Greater Engagement Between Industry And Māori Enterprises
JOINT MEDIA STATEMENT: Federation of Maori Authorities,
BusinessNZ, Federated Farmers, Industrial Research Ltd,
National Urban Maori Authority
New Initiative for Greater Engagement Between Industry And Māori Enterprises
New Zealand’s leading business organisation, the country’s largest Māori network, New Zealand's leading independent rural advocacy organisation, one of New Zealand’s leading high-tech science and engineering institutes, and New Zealand’s urban Māori collective have today confirmed their commitment to a new initiative designed to provide greater engagement between Māori-led businesses and business-support services.
Today’s announcement will see BusinessNZ, the Federation of Māori Authorities (Federation), Federated Farmers, Industrial Research Limited (IRL) and the National Urban Māori Authority (NUMA) building on BusinessNZ and the Federation’s existing Memorandum of Understanding (MoU), announced in July. This new reference group will have a wider reaching scope, as it now includes Federated Farmers, IRL and NUMA. The reference group will showcase its commitment to recommendation 23 of the Māori Economic Development Panel’s Action Plan with a focus on improving engagement between industry groups and Māori enterprise.
Chief Executive of the Federation, Te Horipo Karaitiana said that the Federation was excited at the potential that existed within Māori enterprises.
“There are a lot of exciting opportunities for Māori, particularly amongst some of our more recent enterprises and also where the farming industry is considered. We think that with the right sort of mentoring and networks with industry groups, there’s some real progress to be made in new areas alongside our MoU with Federated Farmers, IRL and NUMA.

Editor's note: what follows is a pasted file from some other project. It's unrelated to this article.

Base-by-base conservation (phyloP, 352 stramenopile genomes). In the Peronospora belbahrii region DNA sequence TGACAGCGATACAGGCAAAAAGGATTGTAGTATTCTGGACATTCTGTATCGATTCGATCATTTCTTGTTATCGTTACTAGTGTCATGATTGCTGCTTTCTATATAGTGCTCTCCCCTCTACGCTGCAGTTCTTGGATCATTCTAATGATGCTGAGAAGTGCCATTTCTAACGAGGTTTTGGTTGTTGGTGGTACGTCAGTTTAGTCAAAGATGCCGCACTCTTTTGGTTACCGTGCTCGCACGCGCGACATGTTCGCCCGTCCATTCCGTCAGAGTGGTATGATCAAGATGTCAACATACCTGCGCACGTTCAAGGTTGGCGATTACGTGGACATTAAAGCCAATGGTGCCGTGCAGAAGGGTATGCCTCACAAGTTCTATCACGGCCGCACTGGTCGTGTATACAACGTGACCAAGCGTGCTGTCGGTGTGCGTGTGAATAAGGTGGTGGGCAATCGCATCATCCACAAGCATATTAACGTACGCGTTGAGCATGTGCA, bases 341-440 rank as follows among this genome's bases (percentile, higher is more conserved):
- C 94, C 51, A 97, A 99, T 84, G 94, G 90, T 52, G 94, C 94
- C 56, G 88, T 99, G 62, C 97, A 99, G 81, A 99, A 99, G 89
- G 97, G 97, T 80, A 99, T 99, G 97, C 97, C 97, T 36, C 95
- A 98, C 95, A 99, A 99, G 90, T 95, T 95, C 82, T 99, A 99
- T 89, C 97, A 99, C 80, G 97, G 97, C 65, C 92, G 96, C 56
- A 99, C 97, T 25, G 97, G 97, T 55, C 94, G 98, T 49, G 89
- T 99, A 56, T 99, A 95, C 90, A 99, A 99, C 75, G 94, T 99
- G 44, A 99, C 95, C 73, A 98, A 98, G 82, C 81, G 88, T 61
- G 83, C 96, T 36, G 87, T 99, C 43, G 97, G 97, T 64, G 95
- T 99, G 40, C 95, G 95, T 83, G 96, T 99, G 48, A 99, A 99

“Already we’ve started to see the benefits of our links with BusinessNZ and believe this is a model that can work for other Māori groups in a similar position.”
BusinessNZ Chief Executive Phil O’Reilly said the initiative meant the organisation could foster greater engagement with Māori, ensuring that Māori business gets the attention it deserves.
“Our organisations recognised the benefits from aligning our efforts earlier this year through the MoU and we’re starting to see some of those gains take shape. This new initiative will help strengthen our efforts, enabling us to channel our combined industry knowledge and advice into helping a greater number of Māori enterprises who want to get involved with us.”
“The ultimate aim of this initiative is to promote better responsiveness to Māori enterprise needs which will lead to more enterprise partnerships, including job creation and essential economic development.
Federated Farmers President, Bruce Wills, echoing these statements, has a great outlook on the relationship and what it can do for Māori.
“We want to be engaged on this issue. We have a commitment to the agricultural industry going back 67 years and can offer effective advice for growth between enterprises and industry. We have seen what the MoU has been able to achieve recently, and we can contribute to that in a new kind of way, heading off in a complementary direction. We are looking forward to seeing our relationship with these other organisations flourish in order to work for Māori, long term.”
IRL has been working with the Federation and other strategic Māori industry partners to support their businesses to look at how they can work with Māori focused businesses on commercialising and further lifting the performance and productivity of Māori assets and resources.
Gavin Mitchell, Industry Engagement General Manager of IRL said: “The Māori economy continues to be an increasingly important part of the NZ Inc journey, so providing multi-sectorial Māori businesses with a ‘one stop shop’ to get better value from their products is vital to New Zealand’s economic growth. Leveraging and growing the $37 billion Māori asset base through science and innovation is going to make a significant impact on the New Zealand economy.”
National Urban Māori Authority spokesman John Tamihere confirms that this initiative will work by embracing Māori customs, culture and community within the urban centres.
“It is the latent talent pool of Māori entrepreneurial activity that takes place in cities. It is the urban Māori who will drive and grow the Māori economy.”